Sunday, October 27, 2013

Julie Nixon Eisenhower's Pat Nixon: The Untold Story 6

For my blog post today about Julie Nixon Eisenhower's Pat Nixon: The Untold Story, I'll use as my starting-point something that Julie says on page 312:

"For months, Tricia had been denying----with my mother, father, David, and I faithfully following the family line----rumors of an engagement to Ed Cox, but the rumors were put to rest that night with an official announcement of her engagement.  She and Ed had been in and out of, but mostly in, love for a long time.  They had first met at Tricia's senior-year school dance in 1964.  Both were romantic and idealistic, and both were intelligent, opinionated, and strong-willed.  At times they disagreed over politics.  After graduating from Princeton University, Ed spent the summer of 1968 working for consumer activist Ralph Nader, while Tricia campaigned for my father."

I have three items.

1.  Something that stood out to me in this passage is that Julie seems to be acknowledging that her family was lying to the public about Tricia Nixon's engagement.  I may be completely off base here, since maybe the Nixons were denying her engagement in a time when she was not engaged----after all, Julie said that Tricia and Ed Cox fell in and out of love for quite some time.

But there are other places where Julie seems to admit that her family was not completely transparent to the public.  On page 325, she refers to a column that Jack Anderson wrote revealing the contents of a meeting that Henry Kissinger had with the Washington Special Actions Group, which consisted of people from the State and Defense Departments, the CIA, and the National Security Council.  Julie states that "The minutes revealed that Kissinger clearly had indicated a presidential 'tilt' toward Pakistan, which was at variance with the neutral position of the Administration on the [India-Pakistan] war."  On pages 323, Julie tells a funny anecdote about a letter that Pat received from an eighth grader, lamenting the life of a First Lady, while attempting to look at things from the First Lady's perspective (thus speaking in the first-person).  The fifth grader's letter said that being a First Lady means getting a sore throat after giving a speech, hurting one's feet after standing for hours, getting back-aches from sleeping in lots of hotels, and hearing bodyguards outside when one is trying to sleep.  The fifth-grader then went on to say, "I wish I could be an ordinary housewife and wear sneakers and blue jeans."  Pat wrote back to the fifth-grader that being the First Lady is a "special joy and privilege", but Pat saved the fifth-grader's letter, saying "She hits the spot!"

And, while Julie throughout the book (at least in what I have read thus far) very rarely questions her father's presidential decisions, she does admit that it was a mistake for her father to install the taping system in the White House, since (in her mind) his method of discussion and decision-making gave people the wrong impression when it was made public.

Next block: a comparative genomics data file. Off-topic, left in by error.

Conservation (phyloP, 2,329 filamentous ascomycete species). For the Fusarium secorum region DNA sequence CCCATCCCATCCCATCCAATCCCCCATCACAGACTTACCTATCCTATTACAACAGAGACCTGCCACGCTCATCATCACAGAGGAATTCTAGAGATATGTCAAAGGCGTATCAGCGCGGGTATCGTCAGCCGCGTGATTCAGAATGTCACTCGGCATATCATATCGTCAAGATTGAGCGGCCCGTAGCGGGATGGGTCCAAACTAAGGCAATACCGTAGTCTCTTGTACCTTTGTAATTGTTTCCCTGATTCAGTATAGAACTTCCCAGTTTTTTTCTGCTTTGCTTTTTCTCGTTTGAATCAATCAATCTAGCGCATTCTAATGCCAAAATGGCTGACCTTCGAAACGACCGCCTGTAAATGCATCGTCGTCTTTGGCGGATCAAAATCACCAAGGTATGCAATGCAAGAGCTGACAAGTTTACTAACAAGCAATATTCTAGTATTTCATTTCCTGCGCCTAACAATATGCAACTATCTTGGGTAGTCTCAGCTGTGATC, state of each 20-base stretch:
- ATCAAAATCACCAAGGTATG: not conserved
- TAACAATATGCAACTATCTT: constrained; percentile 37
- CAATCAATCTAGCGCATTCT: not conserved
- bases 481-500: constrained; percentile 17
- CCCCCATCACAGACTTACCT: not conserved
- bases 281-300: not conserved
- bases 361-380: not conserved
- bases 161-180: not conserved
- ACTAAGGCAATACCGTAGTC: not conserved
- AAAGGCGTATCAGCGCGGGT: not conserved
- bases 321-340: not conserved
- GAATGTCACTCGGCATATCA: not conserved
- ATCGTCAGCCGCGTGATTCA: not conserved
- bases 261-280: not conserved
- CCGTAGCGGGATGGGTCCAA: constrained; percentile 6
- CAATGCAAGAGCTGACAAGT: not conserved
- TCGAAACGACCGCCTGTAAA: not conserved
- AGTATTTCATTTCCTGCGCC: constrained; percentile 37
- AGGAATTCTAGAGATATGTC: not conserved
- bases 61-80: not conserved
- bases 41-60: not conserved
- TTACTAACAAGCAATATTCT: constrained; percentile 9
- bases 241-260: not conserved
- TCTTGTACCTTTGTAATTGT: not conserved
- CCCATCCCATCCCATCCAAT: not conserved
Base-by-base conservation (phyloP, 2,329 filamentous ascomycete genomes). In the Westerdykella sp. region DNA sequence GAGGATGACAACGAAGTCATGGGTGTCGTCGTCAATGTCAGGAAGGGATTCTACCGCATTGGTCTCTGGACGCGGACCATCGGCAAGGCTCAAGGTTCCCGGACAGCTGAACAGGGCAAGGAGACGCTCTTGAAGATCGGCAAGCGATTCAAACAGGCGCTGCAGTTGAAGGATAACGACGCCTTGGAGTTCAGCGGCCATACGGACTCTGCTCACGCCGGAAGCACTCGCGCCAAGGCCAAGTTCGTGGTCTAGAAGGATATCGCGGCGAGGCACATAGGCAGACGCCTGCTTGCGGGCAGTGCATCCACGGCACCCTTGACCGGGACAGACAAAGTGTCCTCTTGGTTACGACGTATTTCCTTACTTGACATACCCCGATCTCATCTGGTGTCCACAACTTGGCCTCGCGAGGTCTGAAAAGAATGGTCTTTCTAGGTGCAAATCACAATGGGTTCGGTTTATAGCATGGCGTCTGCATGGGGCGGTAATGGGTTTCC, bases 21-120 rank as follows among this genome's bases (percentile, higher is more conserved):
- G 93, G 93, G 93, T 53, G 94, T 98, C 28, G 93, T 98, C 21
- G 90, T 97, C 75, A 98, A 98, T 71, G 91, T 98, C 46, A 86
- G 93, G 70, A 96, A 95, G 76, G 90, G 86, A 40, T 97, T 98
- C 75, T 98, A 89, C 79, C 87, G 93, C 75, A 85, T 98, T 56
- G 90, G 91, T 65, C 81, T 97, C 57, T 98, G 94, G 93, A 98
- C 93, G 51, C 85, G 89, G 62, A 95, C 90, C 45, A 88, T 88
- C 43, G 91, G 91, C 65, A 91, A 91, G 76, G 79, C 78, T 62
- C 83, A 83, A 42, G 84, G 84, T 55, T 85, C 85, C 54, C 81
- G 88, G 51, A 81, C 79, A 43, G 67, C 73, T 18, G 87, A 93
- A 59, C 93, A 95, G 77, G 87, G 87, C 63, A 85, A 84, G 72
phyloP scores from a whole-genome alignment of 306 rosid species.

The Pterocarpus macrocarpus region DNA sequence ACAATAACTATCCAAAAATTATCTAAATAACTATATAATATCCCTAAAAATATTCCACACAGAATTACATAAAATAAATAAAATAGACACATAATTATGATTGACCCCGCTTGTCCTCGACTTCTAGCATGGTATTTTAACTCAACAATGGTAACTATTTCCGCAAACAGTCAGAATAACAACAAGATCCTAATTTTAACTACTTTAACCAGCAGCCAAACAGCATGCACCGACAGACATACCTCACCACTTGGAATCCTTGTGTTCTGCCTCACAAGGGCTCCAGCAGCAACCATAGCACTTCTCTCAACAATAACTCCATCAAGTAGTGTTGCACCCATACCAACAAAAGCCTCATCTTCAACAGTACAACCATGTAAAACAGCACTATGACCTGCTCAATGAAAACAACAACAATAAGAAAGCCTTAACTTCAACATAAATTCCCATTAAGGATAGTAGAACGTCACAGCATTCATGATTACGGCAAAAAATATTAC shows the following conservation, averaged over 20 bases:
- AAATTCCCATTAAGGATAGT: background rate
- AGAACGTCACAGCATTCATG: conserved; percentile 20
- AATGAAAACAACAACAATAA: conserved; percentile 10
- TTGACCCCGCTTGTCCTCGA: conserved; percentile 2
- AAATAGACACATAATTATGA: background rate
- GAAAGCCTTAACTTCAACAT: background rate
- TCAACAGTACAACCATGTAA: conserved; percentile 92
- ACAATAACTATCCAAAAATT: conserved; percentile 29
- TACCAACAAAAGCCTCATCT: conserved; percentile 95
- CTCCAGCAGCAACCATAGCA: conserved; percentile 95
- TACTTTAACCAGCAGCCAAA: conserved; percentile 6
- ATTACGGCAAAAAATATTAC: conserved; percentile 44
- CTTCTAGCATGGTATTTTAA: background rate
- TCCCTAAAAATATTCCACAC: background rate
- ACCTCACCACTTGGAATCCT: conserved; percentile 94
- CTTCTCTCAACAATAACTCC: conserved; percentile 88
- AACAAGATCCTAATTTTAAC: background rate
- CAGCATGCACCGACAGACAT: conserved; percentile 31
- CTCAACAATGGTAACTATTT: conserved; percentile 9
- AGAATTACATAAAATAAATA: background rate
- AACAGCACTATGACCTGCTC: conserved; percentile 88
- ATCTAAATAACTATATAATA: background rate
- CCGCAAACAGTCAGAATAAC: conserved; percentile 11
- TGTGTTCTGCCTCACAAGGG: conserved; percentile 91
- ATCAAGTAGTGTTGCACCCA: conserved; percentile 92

I suppose that many people are not completely transparent to people, and they may tell "white lies."  Some of those lies may be excusable.  Others, however, are not necessarily.

2.  Julie says that her sister Tricia was "strong-willed".  On that note, I'd like to share something that Anthony Summers says about Tricia in The Arrogance of Power, on page 326.  Essentially, Summers depicts Tricia as somewhat of a diva:

"Tricia did not endear herself to Nixon's staff.  Ehrlichman thought her a 'tough and troubled cookie.'  She once reported an Air Force steward for allegedly staring at her legs.  An usher who had been told to bring pillows to Tricia and a friend was then expected to lift the friend's outstretched legs to create a hassock.  Secret Service agents, who dubbed Tricia Goody Two-shoes, objected to being instructed to water her plants while she was away on a trip.  They carried out the mission, one agent claimed, by urinating on them."
In the endnotes, Summers cites Ehrlichman's book, some secondary sources, and a couple of former agents.
Julie probably wouldn't agree with Summers' characterization of Tricia, while also highlighting the positive things that Tricia did.

3.  In my post here, I talked about Tricia's staunch conservative political views, and how my impression was that Julie was more open to different perspectives.  Overall, I'd say that Julie echoes her father's political views in this book, as she largely defends her father's policies as President.  But, on page 327 of Julie's book, we read:

"The subject that night was the role of women.  David and I had just read Betty Friedan's The Feminine Mystique, a thoughtful analysis of women's place in society prior to and at the onset of the feminist movement.  My father was intrigued and asked for a copy as a belated Christmas gift.  Tricia had commented that unless it was absolutely necessary, she felt children five years and younger should not be sent to day-care centers."

Here, Julie seems to be somewhat open to Friedan's argument, at least enough to call Friedan's book a "thoughtful analysis".  But Tricia in the discussion expresses a rather conservative position.

No comments:

Post a Comment

Search This Blog